CCCSD

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There isn’t anything a male can’t do that a female can in EMS. Don’t play the gender card.
 

mgr22

Forum Asst. Chief
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As far as resumes go, I've basically worked minimum wage jobs at Walmart, fast food etc. I now work as a low level manager at a call center (after being promoted for being a star performer), I crunch numbers on excel and such.

Is that worth putting in a full resume (I don't really have a resume).

What kind of employer related questions? (Excuse my density, current employers will hire anyone that's partly warm as long as rigor mortis hasn't set in) Like "You've been in Dallas X years, right?" Or something?
The resume issue is tricky. Ideally, a resume helps you get hired, but if you have nothing of interest to put on a resume, you might be better off skipping it unless you're asked for one. A general rule for job hunting is, accentuate the positives and don't advertise the negatives.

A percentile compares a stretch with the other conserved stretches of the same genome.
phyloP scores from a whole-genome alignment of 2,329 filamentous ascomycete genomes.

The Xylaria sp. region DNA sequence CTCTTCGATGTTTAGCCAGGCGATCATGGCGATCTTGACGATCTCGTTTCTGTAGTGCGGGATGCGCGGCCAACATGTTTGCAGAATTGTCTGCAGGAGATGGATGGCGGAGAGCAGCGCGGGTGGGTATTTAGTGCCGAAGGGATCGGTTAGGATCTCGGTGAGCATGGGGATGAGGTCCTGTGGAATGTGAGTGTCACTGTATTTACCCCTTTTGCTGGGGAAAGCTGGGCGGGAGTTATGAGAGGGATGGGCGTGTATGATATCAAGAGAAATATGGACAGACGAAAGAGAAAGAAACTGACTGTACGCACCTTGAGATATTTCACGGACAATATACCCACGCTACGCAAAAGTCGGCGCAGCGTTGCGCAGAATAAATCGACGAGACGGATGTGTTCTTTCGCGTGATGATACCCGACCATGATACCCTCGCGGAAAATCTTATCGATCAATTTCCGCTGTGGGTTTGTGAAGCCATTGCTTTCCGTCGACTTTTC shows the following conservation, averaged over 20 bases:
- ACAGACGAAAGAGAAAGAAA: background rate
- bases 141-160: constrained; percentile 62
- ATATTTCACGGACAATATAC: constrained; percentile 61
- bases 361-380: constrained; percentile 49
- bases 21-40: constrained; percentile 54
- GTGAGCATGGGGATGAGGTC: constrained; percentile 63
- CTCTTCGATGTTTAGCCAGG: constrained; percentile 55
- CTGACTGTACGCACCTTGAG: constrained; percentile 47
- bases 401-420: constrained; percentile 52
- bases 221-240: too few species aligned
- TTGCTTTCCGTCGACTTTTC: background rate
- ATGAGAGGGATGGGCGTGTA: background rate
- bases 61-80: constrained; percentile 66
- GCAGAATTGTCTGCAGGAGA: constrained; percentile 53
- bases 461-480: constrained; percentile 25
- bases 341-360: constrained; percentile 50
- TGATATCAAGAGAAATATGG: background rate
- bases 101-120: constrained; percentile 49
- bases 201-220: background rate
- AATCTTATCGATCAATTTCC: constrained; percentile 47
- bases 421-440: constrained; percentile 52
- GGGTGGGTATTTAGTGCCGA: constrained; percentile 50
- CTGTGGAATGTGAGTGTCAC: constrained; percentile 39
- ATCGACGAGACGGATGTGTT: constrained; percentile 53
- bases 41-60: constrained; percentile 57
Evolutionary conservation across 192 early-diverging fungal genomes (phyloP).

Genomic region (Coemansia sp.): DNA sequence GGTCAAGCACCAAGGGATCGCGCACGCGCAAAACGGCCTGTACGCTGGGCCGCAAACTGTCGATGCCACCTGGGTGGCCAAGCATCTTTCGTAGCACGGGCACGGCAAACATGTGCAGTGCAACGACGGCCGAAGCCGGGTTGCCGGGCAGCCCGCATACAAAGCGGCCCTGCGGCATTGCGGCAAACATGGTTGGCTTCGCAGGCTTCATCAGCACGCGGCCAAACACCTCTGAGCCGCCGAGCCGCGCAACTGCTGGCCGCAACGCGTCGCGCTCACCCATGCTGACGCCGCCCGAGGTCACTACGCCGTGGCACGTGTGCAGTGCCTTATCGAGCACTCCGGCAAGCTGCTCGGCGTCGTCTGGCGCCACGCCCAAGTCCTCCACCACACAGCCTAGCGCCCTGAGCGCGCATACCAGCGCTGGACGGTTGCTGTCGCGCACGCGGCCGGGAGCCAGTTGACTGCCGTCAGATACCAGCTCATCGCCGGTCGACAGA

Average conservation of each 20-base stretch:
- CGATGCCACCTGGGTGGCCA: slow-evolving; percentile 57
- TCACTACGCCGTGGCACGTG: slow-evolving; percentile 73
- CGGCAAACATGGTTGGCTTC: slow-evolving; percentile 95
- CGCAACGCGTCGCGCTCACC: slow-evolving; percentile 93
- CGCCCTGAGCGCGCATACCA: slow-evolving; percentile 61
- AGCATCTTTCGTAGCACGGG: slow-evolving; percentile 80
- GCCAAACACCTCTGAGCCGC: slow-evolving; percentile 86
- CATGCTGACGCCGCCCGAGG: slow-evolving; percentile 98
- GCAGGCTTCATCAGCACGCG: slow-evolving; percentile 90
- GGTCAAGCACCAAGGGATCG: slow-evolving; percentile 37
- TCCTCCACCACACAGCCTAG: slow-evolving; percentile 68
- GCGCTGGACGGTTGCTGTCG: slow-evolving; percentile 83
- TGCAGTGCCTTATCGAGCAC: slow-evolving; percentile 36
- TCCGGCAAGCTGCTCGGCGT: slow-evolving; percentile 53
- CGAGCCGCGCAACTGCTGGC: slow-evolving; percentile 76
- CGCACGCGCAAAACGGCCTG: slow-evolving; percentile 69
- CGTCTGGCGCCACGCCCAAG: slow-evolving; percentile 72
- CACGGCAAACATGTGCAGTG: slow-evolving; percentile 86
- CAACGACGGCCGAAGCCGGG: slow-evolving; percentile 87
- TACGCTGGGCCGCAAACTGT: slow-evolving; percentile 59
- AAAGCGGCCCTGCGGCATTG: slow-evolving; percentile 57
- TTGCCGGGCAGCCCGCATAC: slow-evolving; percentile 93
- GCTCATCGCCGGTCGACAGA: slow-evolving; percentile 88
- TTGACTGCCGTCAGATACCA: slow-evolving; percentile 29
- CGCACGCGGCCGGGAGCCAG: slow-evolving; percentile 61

As for questions to ask, it looks like you already got lots of good suggestions.
 

rescue1

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Honestly, I don't find an issue in the reverse. If there's a demand for more men in a certain field and they get paid more, what's the problem?

And in my mind it's not quite "Doing the same job" if it's some woman to woman thing, because a man can't do that? I see your point though, and how it looks sexist. But, there are tons of things one side can do the other can't, and that's okay. And I think it's okay to get paid more if that's something advantageous and beneficial to the company. Men are naturally stronger, so if you are trying to hire stronger people, you may want to look for a man.